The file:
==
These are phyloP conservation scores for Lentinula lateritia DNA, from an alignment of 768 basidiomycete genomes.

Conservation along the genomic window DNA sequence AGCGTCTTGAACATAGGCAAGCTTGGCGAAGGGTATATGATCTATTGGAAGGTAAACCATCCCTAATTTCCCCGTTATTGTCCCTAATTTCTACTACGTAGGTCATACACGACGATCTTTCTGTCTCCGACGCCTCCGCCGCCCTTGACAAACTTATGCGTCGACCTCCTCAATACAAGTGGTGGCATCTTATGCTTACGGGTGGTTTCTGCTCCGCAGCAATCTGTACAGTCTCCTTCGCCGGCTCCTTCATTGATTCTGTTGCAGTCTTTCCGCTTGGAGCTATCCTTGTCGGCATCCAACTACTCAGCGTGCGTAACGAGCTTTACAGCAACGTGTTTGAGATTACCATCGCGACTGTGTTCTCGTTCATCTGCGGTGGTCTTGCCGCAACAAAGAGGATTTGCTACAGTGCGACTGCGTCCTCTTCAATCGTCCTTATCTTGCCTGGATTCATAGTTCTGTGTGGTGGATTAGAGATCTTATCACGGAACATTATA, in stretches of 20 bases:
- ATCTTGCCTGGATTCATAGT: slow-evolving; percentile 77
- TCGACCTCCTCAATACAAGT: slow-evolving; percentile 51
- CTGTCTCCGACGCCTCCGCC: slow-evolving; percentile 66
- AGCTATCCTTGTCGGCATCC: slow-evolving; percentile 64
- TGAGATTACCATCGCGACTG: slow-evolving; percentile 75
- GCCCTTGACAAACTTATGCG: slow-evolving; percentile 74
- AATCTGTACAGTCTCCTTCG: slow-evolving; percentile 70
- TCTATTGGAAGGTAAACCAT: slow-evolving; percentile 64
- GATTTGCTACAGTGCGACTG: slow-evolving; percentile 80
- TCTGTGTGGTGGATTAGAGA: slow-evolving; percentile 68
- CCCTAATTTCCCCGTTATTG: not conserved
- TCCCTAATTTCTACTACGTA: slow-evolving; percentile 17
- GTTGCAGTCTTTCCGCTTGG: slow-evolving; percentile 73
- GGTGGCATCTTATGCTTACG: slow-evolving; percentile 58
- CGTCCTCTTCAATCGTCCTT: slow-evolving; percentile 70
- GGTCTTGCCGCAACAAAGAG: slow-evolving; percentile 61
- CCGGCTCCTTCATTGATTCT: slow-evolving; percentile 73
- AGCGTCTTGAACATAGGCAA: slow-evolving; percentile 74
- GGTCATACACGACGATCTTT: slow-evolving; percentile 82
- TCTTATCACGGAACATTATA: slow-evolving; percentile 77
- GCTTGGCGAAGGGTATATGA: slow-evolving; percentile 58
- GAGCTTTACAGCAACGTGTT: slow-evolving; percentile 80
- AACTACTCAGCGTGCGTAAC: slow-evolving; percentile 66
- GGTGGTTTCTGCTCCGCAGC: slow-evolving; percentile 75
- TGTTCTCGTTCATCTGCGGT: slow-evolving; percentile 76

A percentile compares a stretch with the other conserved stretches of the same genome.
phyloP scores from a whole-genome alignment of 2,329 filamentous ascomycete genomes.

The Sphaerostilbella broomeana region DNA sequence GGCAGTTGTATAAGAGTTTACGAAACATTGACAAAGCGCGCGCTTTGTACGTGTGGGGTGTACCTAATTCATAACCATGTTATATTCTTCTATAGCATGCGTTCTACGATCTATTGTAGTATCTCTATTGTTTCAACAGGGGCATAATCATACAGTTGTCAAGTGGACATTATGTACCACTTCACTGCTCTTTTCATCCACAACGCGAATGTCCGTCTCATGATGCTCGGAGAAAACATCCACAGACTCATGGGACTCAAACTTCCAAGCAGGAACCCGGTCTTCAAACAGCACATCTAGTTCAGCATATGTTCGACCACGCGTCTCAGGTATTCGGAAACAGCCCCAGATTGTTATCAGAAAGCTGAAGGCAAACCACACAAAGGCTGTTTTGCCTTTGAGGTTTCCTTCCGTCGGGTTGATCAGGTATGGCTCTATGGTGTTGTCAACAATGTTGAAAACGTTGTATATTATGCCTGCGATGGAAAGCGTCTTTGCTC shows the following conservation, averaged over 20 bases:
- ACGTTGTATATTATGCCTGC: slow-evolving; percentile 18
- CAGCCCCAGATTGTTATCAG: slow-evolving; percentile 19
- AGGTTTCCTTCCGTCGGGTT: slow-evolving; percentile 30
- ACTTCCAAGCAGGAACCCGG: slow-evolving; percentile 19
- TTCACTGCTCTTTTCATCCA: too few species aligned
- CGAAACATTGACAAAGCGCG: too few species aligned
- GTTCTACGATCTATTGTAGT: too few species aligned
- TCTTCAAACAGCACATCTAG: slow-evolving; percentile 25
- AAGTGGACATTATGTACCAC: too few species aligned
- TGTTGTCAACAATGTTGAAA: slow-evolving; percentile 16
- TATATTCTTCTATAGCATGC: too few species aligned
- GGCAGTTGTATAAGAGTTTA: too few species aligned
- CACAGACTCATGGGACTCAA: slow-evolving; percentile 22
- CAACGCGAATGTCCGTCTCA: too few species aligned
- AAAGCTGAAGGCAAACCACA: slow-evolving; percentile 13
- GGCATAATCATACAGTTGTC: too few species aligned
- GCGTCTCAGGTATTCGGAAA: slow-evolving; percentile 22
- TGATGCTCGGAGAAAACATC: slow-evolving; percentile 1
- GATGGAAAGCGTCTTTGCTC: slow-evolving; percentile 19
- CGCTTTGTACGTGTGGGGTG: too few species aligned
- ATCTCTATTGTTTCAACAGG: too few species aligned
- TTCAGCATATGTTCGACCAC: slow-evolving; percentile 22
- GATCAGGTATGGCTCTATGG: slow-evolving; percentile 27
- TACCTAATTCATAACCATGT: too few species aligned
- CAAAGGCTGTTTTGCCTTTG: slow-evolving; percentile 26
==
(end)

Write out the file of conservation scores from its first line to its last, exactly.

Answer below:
These are phyloP conservation scores for Lentinula lateritia DNA, from an alignment of 768 basidiomycete genomes.

Conservation along the genomic window DNA sequence AGCGTCTTGAACATAGGCAAGCTTGGCGAAGGGTATATGATCTATTGGAAGGTAAACCATCCCTAATTTCCCCGTTATTGTCCCTAATTTCTACTACGTAGGTCATACACGACGATCTTTCTGTCTCCGACGCCTCCGCCGCCCTTGACAAACTTATGCGTCGACCTCCTCAATACAAGTGGTGGCATCTTATGCTTACGGGTGGTTTCTGCTCCGCAGCAATCTGTACAGTCTCCTTCGCCGGCTCCTTCATTGATTCTGTTGCAGTCTTTCCGCTTGGAGCTATCCTTGTCGGCATCCAACTACTCAGCGTGCGTAACGAGCTTTACAGCAACGTGTTTGAGATTACCATCGCGACTGTGTTCTCGTTCATCTGCGGTGGTCTTGCCGCAACAAAGAGGATTTGCTACAGTGCGACTGCGTCCTCTTCAATCGTCCTTATCTTGCCTGGATTCATAGTTCTGTGTGGTGGATTAGAGATCTTATCACGGAACATTATA, in stretches of 20 bases:
- ATCTTGCCTGGATTCATAGT: slow-evolving; percentile 77
- TCGACCTCCTCAATACAAGT: slow-evolving; percentile 51
- CTGTCTCCGACGCCTCCGCC: slow-evolving; percentile 66
- AGCTATCCTTGTCGGCATCC: slow-evolving; percentile 64
- TGAGATTACCATCGCGACTG: slow-evolving; percentile 75
- GCCCTTGACAAACTTATGCG: slow-evolving; percentile 74
- AATCTGTACAGTCTCCTTCG: slow-evolving; percentile 70
- TCTATTGGAAGGTAAACCAT: slow-evolving; percentile 64
- GATTTGCTACAGTGCGACTG: slow-evolving; percentile 80
- TCTGTGTGGTGGATTAGAGA: slow-evolving; percentile 68
- CCCTAATTTCCCCGTTATTG: not conserved
- TCCCTAATTTCTACTACGTA: slow-evolving; percentile 17
- GTTGCAGTCTTTCCGCTTGG: slow-evolving; percentile 73
- GGTGGCATCTTATGCTTACG: slow-evolving; percentile 58
- CGTCCTCTTCAATCGTCCTT: slow-evolving; percentile 70
- GGTCTTGCCGCAACAAAGAG: slow-evolving; percentile 61
- CCGGCTCCTTCATTGATTCT: slow-evolving; percentile 73
- AGCGTCTTGAACATAGGCAA: slow-evolving; percentile 74
- GGTCATACACGACGATCTTT: slow-evolving; percentile 82
- TCTTATCACGGAACATTATA: slow-evolving; percentile 77
- GCTTGGCGAAGGGTATATGA: slow-evolving; percentile 58
- GAGCTTTACAGCAACGTGTT: slow-evolving; percentile 80
- AACTACTCAGCGTGCGTAAC: slow-evolving; percentile 66
- GGTGGTTTCTGCTCCGCAGC: slow-evolving; percentile 75
- TGTTCTCGTTCATCTGCGGT: slow-evolving; percentile 76

A percentile compares a stretch with the other conserved stretches of the same genome.
phyloP scores from a whole-genome alignment of 2,329 filamentous ascomycete genomes.

The Sphaerostilbella broomeana region DNA sequence GGCAGTTGTATAAGAGTTTACGAAACATTGACAAAGCGCGCGCTTTGTACGTGTGGGGTGTACCTAATTCATAACCATGTTATATTCTTCTATAGCATGCGTTCTACGATCTATTGTAGTATCTCTATTGTTTCAACAGGGGCATAATCATACAGTTGTCAAGTGGACATTATGTACCACTTCACTGCTCTTTTCATCCACAACGCGAATGTCCGTCTCATGATGCTCGGAGAAAACATCCACAGACTCATGGGACTCAAACTTCCAAGCAGGAACCCGGTCTTCAAACAGCACATCTAGTTCAGCATATGTTCGACCACGCGTCTCAGGTATTCGGAAACAGCCCCAGATTGTTATCAGAAAGCTGAAGGCAAACCACACAAAGGCTGTTTTGCCTTTGAGGTTTCCTTCCGTCGGGTTGATCAGGTATGGCTCTATGGTGTTGTCAACAATGTTGAAAACGTTGTATATTATGCCTGCGATGGAAAGCGTCTTTGCTC shows the following conservation, averaged over 20 bases:
- ACGTTGTATATTATGCCTGC: slow-evolving; percentile 18
- CAGCCCCAGATTGTTATCAG: slow-evolving; percentile 19
- AGGTTTCCTTCCGTCGGGTT: slow-evolving; percentile 30
- ACTTCCAAGCAGGAACCCGG: slow-evolving; percentile 19
- TTCACTGCTCTTTTCATCCA: too few species aligned
- CGAAACATTGACAAAGCGCG: too few species aligned
- GTTCTACGATCTATTGTAGT: too few species aligned
- TCTTCAAACAGCACATCTAG: slow-evolving; percentile 25
- AAGTGGACATTATGTACCAC: too few species aligned
- TGTTGTCAACAATGTTGAAA: slow-evolving; percentile 16
- TATATTCTTCTATAGCATGC: too few species aligned
- GGCAGTTGTATAAGAGTTTA: too few species aligned
- CACAGACTCATGGGACTCAA: slow-evolving; percentile 22
- CAACGCGAATGTCCGTCTCA: too few species aligned
- AAAGCTGAAGGCAAACCACA: slow-evolving; percentile 13
- GGCATAATCATACAGTTGTC: too few species aligned
- GCGTCTCAGGTATTCGGAAA: slow-evolving; percentile 22
- TGATGCTCGGAGAAAACATC: slow-evolving; percentile 1
- GATGGAAAGCGTCTTTGCTC: slow-evolving; percentile 19
- CGCTTTGTACGTGTGGGGTG: too few species aligned
- ATCTCTATTGTTTCAACAGG: too few species aligned
- TTCAGCATATGTTCGACCAC: slow-evolving; percentile 22
- GATCAGGTATGGCTCTATGG: slow-evolving; percentile 27
- TACCTAATTCATAACCATGT: too few species aligned
- CAAAGGCTGTTTTGCCTTTG: slow-evolving; percentile 26